Stocks pared losses Friday, and the tech-heavy Nasdaq turned slightly higher, amid continuing worries about the economic recovery and bearish action in expiring August options.
The Dow Jones Industrial Averagewas down more than 40 points, after a loss of more than 120 earlier, but nonetheless was on track to end lower for the week.
led by Hewlett-Packard , AT&T , and General Electric.
Financial stocks Travelers and JP Morgan led the Dow gainers.
The S&P 500 was down, on track to close lower for the third week in the past four, but the Nasdaq rose slightly, after trading lower most of the day, led by tech companies including Intuit , Marvelltechnology and Symantec . The Nasdaq is on track to turn positive for the week.
The CBOE Volatility Index, widely considered the best gauge of fear in the market, fell below 26.
Most of the key S&P 500 sectors fell, led by energy, industrials, and telecom, but utilities and technology turned higher.
MarvellTechnology shares jumped almost 10 percent after the chipmaker gave a strong revenue growth forecast despite a tough hard-drive market, as it came out of an inventory overhang.
Intuit shares soared after reporting a quarterly loss narrower than expected, and was on pace to record a multi-year high. Symantec was benefiting from Thursday's news that Intel plans to acquire Symnatec rival McAfee.
Despite the boost in tech stocks, the market was still mostly down, and volume was light.
One concern is the spike in mergers and acquisitions activity to the highest levels seen since late 2009 —typically a bullish sign for the market — has failed to turn around sentiment, said Ryan Detrick, senior technical strategist at Schaeffer's Investment Research.
"If companies are willing to put cash to work and buy other companies, that’s usually a bullish sign," Detrick said. "But this economic data is trumping everything."
In addition, August monthly expiration occurs today, an event that now has taken a more bearish outlook, said Larry McMillan, president of McMillan Analysis in a note to clients.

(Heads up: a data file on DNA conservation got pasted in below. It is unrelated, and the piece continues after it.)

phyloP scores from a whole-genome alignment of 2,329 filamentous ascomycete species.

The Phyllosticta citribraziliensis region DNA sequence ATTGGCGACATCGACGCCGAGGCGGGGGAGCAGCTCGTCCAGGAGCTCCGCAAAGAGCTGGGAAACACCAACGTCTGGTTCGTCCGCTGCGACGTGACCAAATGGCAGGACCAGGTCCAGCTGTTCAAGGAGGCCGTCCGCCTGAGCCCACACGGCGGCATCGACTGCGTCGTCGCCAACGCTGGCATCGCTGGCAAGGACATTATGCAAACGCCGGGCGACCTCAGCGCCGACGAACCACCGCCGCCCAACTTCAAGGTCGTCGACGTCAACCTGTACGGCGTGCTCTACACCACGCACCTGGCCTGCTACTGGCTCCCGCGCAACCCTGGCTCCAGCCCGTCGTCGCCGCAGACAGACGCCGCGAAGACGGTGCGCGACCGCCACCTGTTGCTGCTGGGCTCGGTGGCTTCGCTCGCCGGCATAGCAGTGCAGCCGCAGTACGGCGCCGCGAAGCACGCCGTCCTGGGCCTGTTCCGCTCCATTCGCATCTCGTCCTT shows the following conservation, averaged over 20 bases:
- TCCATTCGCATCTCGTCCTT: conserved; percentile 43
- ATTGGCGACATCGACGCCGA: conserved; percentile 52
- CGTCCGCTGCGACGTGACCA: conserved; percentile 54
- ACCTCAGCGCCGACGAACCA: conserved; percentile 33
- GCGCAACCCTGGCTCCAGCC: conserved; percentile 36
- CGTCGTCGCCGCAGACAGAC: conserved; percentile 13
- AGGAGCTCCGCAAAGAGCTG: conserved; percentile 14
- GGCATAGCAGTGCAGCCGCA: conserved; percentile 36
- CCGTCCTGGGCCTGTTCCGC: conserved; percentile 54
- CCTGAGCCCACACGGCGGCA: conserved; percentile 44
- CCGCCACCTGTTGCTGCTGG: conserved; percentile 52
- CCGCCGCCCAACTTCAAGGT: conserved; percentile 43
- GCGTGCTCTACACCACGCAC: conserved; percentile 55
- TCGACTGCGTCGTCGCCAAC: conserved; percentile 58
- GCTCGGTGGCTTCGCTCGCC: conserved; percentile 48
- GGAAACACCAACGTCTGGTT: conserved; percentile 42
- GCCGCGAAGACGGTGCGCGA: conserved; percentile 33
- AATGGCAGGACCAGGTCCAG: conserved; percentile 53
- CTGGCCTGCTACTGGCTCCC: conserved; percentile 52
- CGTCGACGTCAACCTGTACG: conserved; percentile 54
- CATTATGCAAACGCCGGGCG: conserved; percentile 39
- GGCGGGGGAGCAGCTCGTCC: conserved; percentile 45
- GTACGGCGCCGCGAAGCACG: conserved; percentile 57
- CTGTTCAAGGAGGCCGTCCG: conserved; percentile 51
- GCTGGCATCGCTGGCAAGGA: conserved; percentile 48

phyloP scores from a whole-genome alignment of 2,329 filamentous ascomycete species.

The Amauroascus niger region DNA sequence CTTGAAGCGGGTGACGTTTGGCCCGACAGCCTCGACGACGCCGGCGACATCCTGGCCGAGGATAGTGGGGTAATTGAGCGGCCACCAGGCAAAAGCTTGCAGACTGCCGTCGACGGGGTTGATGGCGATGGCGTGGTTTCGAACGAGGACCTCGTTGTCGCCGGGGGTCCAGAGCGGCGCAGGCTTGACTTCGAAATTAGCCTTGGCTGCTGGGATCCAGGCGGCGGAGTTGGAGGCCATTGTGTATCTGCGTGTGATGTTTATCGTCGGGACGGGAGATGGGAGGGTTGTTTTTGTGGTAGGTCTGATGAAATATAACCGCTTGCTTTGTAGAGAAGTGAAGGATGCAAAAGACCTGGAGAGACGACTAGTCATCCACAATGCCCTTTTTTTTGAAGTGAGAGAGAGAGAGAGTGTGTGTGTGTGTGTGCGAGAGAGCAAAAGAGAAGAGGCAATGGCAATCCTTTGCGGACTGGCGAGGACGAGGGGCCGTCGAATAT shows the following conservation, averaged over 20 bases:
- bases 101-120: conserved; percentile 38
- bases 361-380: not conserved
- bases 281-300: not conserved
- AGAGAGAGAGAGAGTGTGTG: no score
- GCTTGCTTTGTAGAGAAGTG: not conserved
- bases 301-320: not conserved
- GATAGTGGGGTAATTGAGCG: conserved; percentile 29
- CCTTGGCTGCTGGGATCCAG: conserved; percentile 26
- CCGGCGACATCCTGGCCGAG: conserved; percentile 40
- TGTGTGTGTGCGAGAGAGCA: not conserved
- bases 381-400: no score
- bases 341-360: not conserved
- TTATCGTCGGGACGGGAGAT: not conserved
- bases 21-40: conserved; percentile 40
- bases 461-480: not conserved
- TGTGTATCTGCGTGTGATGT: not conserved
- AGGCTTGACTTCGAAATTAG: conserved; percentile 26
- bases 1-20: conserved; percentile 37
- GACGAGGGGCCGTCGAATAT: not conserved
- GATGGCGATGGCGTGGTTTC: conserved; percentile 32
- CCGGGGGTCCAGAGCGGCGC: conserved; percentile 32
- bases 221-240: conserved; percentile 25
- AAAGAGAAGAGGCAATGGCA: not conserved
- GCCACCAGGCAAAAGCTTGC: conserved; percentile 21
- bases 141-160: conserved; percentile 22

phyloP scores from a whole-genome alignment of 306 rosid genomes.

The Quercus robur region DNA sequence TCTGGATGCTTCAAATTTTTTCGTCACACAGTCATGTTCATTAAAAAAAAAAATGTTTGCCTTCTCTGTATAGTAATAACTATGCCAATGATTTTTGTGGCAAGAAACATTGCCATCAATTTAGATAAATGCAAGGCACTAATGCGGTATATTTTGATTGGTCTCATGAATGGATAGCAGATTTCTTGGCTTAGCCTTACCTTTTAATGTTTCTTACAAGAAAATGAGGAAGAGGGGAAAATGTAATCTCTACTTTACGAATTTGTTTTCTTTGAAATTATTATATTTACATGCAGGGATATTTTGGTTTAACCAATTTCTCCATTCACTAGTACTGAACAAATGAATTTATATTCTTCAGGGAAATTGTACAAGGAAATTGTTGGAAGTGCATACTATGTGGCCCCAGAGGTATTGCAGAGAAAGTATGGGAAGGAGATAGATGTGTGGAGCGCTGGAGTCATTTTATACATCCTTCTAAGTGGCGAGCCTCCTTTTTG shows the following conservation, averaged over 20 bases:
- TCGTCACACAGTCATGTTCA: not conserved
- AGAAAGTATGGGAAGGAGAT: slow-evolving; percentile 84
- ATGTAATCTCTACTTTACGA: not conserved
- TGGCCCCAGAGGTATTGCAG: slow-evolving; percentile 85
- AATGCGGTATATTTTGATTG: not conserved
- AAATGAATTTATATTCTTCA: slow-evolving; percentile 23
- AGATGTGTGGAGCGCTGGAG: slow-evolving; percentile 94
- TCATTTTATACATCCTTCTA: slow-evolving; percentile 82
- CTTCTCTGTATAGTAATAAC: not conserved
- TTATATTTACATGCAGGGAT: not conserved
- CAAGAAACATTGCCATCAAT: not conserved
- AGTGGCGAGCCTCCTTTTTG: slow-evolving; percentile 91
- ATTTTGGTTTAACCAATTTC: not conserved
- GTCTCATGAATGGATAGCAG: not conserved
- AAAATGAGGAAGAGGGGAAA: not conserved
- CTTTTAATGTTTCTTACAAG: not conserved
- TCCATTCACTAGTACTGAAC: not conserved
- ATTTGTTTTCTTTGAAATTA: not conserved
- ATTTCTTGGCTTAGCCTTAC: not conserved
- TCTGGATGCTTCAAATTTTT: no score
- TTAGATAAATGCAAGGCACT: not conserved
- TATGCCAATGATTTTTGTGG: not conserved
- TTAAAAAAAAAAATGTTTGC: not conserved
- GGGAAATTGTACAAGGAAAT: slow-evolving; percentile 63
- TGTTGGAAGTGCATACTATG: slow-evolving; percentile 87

"As a result, there is a negative bias to the expiration now, since there is some open interest in the in-the-money puts," he said. "This is likely why the market is lower today, even though there is no economic news."
McMillan added that a breakdown below 1,060 on the S&P 500 on a closing basis "would be a signal to turn fully bearish."
Despite decent earnings reports, Hewlett-Packard dropped after the tech giant said its profit fell in line with estimates. Investors remain concerned after CEO Mark Hurd's departure. At least three brokerages cut their price targets on HP, although they continue to have positive ratings on the stock.
Dell shares were also weak after the PC maker beat profit and revenue estimates, but said its gross profit margin lagged expectations. At least four brokerages cut their price tragets on the firm.
Meanwhile, shares jumped for Salesforce.com to a multi-year high. Salesforce's second quarter numbers beat consensus estimates, and the company raised its outlook for future sales based on strength in cloud-based computing.
In other technology news, shares of Research In Motion tumbled after Morgan Stanley lowered its rating on the stock to "underweight" from "overweight," and cut its price target to $47 from $95, citing mounting security concerns from overseas governments with BlackBerry services in addition to demand for rival products, including the iPhone and Android phones.